Padma River

Course of the Padma in the middle of Bangladesh

Horizon length Padma with fishing boats

The Padma ( Bengali: পদ্মা, Padma, " lotus flower ") is the nearly 120 -kilometer penultimate section of the largest by volume flowrate of Asia.


As Padma is now especially the section with the confluence of the Ganges and the larger Brahmaputra ( called Jamuna in the lower section ) and ends at the mouth of further southeast in Chandpur, from left inflowing Upper Meghna. The current then leads to the last 130 kilometers to the mouth of the Bay of Bengal, the name Lower Meghna. Colloquially in Bangladesh but also called the lowest main branch of the Ganges, Padma, from about the previous (now replaced by a channel ) branching of the current flowing to the south Bhagirathi, which reached later than in the area of Hooghly Kolkata the Bay of Bengal. This Padma - Ganges has a natural (now reduced by human intervention ) average discharge of approximately 11,400 m³ / s He joins near Aricha and Shivalaya with the Jamuna, the main stream of the Brahmaputra in Bangladesh, whose average outflow is 20,100 m³ / s. The following actual Padma forms an almost straight riverbed 3-8 kilometers wide, the flat areas are often interspersed with sand banks, and its current channels can reach over 30 meters depth.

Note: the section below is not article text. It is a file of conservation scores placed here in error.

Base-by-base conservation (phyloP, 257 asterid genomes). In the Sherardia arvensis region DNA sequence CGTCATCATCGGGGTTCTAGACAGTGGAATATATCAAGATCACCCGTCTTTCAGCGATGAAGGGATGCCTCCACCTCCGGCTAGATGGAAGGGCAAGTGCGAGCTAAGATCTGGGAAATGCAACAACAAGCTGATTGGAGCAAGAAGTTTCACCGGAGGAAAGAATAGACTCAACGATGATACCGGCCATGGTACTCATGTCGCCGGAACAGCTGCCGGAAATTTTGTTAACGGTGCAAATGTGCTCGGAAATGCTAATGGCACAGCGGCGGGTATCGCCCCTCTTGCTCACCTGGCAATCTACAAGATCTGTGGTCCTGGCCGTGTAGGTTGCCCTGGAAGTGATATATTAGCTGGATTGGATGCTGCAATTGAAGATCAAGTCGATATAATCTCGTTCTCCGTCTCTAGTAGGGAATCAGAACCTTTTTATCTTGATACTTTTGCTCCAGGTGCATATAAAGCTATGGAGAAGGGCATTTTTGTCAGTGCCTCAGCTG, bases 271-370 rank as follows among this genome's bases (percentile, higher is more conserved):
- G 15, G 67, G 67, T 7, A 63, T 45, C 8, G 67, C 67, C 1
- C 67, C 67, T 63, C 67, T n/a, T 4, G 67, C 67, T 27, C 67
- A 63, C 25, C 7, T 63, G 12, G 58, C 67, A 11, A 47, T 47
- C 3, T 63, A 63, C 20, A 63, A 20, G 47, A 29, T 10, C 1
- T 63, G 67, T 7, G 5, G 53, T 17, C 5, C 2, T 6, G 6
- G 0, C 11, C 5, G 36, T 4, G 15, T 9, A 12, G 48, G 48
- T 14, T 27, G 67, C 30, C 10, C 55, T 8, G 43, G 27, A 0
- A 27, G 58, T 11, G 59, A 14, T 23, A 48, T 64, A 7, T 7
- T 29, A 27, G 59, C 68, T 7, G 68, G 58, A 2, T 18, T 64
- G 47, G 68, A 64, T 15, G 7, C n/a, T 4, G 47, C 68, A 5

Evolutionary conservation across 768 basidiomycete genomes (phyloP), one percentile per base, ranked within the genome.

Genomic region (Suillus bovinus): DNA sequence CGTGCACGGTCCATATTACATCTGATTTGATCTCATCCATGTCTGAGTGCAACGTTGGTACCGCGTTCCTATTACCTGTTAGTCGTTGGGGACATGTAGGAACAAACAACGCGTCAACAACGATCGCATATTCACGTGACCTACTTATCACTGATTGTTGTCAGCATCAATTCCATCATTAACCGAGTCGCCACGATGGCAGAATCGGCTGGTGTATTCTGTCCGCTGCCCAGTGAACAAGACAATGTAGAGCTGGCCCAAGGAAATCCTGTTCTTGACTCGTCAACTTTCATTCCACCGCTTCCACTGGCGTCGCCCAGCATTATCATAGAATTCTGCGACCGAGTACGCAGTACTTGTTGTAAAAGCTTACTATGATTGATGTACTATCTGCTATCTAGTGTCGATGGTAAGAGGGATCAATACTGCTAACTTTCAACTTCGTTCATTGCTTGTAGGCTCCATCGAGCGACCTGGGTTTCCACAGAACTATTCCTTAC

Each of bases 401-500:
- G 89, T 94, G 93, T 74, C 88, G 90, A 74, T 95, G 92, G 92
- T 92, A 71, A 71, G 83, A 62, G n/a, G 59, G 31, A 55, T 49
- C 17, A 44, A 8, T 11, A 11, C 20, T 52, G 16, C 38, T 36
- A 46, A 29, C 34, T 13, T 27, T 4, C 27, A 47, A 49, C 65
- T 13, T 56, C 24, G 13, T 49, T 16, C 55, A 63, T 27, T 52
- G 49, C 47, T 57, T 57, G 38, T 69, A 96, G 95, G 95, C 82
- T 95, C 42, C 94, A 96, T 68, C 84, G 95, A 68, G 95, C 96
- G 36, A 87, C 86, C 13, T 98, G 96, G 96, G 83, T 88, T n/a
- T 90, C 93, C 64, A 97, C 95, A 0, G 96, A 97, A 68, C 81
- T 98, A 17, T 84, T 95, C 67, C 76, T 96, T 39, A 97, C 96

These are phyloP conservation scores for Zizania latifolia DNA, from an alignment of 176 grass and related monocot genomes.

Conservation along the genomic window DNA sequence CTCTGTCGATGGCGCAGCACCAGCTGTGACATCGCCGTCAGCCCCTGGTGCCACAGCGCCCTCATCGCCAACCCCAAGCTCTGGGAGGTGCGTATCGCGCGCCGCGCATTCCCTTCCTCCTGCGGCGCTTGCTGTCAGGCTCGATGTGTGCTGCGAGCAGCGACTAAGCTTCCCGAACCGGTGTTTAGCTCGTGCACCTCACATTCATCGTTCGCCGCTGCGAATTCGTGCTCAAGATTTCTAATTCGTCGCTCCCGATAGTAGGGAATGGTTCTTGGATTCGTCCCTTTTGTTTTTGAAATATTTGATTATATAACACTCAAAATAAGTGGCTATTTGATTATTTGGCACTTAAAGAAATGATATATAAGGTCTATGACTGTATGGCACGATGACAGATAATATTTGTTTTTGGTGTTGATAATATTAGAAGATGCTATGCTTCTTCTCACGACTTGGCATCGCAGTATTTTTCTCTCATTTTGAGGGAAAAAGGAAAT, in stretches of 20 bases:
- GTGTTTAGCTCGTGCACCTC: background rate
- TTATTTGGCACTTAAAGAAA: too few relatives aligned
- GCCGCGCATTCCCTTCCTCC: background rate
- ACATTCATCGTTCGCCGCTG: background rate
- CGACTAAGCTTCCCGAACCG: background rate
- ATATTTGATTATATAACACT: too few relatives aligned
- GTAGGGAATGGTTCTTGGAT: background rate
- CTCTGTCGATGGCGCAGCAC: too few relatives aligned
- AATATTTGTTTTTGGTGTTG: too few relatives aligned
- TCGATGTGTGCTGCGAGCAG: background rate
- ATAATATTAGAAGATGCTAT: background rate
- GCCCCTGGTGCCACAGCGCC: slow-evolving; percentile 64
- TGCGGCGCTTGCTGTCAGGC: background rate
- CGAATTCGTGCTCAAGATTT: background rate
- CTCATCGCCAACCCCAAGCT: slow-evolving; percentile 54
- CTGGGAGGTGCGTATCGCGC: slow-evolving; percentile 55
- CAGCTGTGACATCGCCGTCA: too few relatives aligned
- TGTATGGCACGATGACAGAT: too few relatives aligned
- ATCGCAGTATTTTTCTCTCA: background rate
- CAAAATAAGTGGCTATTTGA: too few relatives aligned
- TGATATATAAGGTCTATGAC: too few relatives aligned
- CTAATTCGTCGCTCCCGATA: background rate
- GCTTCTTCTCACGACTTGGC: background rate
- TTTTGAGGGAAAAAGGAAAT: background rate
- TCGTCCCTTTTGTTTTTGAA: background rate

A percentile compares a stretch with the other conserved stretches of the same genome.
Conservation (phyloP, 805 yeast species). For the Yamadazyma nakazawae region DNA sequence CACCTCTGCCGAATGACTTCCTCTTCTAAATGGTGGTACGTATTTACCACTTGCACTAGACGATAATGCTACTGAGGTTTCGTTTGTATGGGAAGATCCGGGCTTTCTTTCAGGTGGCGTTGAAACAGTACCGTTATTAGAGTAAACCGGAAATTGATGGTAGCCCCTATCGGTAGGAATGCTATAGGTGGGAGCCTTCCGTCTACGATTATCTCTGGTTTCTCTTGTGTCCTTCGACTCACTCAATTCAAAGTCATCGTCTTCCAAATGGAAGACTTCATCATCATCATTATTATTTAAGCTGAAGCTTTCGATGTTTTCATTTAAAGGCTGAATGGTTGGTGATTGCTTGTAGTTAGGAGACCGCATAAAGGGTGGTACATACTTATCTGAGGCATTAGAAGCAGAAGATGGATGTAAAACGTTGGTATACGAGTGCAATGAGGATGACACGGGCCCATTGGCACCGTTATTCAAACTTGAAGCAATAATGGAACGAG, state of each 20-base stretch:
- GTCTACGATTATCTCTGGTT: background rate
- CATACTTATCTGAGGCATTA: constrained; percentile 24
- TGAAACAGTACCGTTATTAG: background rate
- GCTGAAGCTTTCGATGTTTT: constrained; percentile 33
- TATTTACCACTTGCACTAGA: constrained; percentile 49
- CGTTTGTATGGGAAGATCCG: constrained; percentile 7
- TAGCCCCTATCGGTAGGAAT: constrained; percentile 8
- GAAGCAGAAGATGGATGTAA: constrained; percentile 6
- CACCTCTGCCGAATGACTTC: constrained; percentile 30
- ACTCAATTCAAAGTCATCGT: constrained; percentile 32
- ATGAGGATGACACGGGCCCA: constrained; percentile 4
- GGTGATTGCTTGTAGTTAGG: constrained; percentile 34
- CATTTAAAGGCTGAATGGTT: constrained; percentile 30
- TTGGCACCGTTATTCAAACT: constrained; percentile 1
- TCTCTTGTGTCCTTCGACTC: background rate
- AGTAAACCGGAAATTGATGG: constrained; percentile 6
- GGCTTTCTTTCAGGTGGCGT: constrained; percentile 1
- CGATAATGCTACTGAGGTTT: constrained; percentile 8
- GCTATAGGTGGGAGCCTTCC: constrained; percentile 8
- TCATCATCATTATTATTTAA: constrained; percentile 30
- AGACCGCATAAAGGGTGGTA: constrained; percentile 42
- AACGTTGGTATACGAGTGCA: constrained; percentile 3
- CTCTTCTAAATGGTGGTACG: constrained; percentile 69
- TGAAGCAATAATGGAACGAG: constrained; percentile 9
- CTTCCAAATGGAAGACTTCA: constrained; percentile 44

Flow history and nomenclature

After several large-scale flow relocations within this current system over the last 250 years, the Padma is now part of the main line Tsangpo - Brahmaputra - Jamuna - Padma - Lower Meghna, which lies between the mouth of points of the two largest tributaries, namely the coming of the right gear and the of left coming Meghna. However, in the 18th century the Padma was beside the Bhagirathi to the left of two equal- estuary of the Ganges, both of which led directly into the sea. A branch of the Jamuna today called Brahmaputra age, marks the former course of the Brahmaputra, which went so far to the east that the two rivers flowed almost separated from each other in the Bay of Bengal. This former situation is still reflected in the nomenclature, even if the main streams have been very different today. This explains the name of equality of very different sections of the river as the Brahmaputra, Meghna and Padma and also the name of diversity in the course of said main flow. The relocation of the aisle toward the Padma - arm and the Brahmaputra to the west, so also for Padma is the one explained by tectonic uplift in the western Ganges delta and the other as consequences of an earthquake in 1782 and floods in 1787, during which also the major tributary of the Tista shifted its course from the Ganges to the Brahmaputra.


About 15 kilometers before the border crossing of the Ganges of India to Bangladesh at Shibganj ( Chapai Nababganj ) is built on the 1974 Farakka Dam, a large part of the water derived and submitted to the Bhagirathi - arm, with the result that in periods of drought, irrigated below in Bangladesh soils too salty and the navigation is impeded in the river. The derivation is mainly used for navigation on the Hooghly in the area of Kolkata.

The Ganges is here already called Padma Further below, spanned by the 1.8-kilometer Hardinge Bridge, which was built from 1910 to 1915.